DE QUINCEY, Thomas (1785-1859). Autograph letter signed to [Charles] Knight, Rydal, 6 April 1826, 3½ pages, 4to, address panel, traces of seal (2 small tears in second leaf).
A long and chatty letter in which De Quincey mentions his opium addiction, the letter being partly prompted by the news of financial disasters in the city, and his hopes that Knight has escaped, 'Even in these remote vales we have stray memorials of the great shipwreck floating about us; my friend Wordsworth's brother-in-law, a banker at Stockton-upon Tees, being the chief. In his declining days he finds himself in one day minus £140,000 (viz. his whole estate). W[ordsworth] himself by the stoppage of Hurst and Robinson cannot be said to have lost but has failed to receive £300'. Dismissing his own small losses, De Quincey enjoins Knight that if ever he is his debtor, he should pay him 'in an ingot or one of Ricardo's gold sticks'. He continues with an account of his experiences during the winter, including his arrest the previous October, and an expansive description of the Sheriff's officer, who 'turned out to be quite a "literary character"'. He eventually escaped by mutual agreement from committal to the assizes when 'he having peaceful attornies, the enemy no less than I became anxious for a truce: and finally we treated on the principle of the status quo ante bellum: that being my sine qua non'. The depression that followed, with influenza and an inflammation of the eyes, left him 'nervous in the last degree, utterly lost in despondency; and next door to an idiot...For not being able to read, think or see, I had no shield against the deadly melancholy to which Opium has too much predisposed me'. The letter concludes with enquiries about Knight's wife, and news of acquaintances, including Professor [John] Wilson from whom he had 'a good deal of lit[erary] gossip' including the secret of Lockhart's forthcoming appointment to the Edinburgh Review, and Wilson's description of his rides in the vales with [George] Canning.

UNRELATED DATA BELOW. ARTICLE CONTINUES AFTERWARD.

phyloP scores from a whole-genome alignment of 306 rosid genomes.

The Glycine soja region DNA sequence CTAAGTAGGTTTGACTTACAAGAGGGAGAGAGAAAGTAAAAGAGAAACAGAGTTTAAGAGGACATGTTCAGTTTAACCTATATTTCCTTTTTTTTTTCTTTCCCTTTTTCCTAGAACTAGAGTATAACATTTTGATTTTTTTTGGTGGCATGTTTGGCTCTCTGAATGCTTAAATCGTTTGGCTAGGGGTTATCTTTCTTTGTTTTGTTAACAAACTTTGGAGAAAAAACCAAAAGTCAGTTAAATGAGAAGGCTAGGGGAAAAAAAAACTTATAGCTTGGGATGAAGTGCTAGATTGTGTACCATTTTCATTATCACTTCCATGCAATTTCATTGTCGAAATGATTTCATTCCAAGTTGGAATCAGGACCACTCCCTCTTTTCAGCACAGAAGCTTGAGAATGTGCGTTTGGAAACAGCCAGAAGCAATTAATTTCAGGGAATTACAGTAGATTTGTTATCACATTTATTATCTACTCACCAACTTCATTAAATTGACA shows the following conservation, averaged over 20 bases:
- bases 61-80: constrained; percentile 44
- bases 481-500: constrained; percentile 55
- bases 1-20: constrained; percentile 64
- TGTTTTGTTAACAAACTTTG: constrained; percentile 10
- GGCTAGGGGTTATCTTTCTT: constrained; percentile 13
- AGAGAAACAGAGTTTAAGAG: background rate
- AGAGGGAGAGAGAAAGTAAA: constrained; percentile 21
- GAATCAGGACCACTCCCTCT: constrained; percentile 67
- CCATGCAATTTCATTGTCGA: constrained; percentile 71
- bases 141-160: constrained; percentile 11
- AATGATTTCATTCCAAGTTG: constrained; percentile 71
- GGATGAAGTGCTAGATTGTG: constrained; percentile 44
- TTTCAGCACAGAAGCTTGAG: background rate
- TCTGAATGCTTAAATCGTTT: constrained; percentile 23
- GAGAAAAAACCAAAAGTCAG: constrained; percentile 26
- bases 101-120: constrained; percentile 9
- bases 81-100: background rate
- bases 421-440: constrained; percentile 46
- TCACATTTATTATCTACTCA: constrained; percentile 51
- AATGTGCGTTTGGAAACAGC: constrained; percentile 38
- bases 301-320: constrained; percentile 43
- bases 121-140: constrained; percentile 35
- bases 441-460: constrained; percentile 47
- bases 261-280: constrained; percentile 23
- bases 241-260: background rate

Charles Knight (1791-1873) was the publisher of Knight's Quarterly Magazine, to which De Quincey contributed in 1823/24. Knight's scheme for the production of an inexpensive series of books, a 'national library', was curtailed by the financial panic in 1826. Wordsworth's brother-in-law was John Hutchinson, the eldest brother of Mary Wordsworth. The Tees Bank in which he was a partner went bankrupt early in 1826. Hurst and Robinson, the London agent of Constable, was also financially ruined, although Wordsworth held out for the repayment of £300 owing to him. George Canning, to whom John Wilson, the 'Christopher North' of Blackwood's and professor of philosophy at Edinburgh, acted as 'Cicerone' on his rides, visited Windermere in October 1825.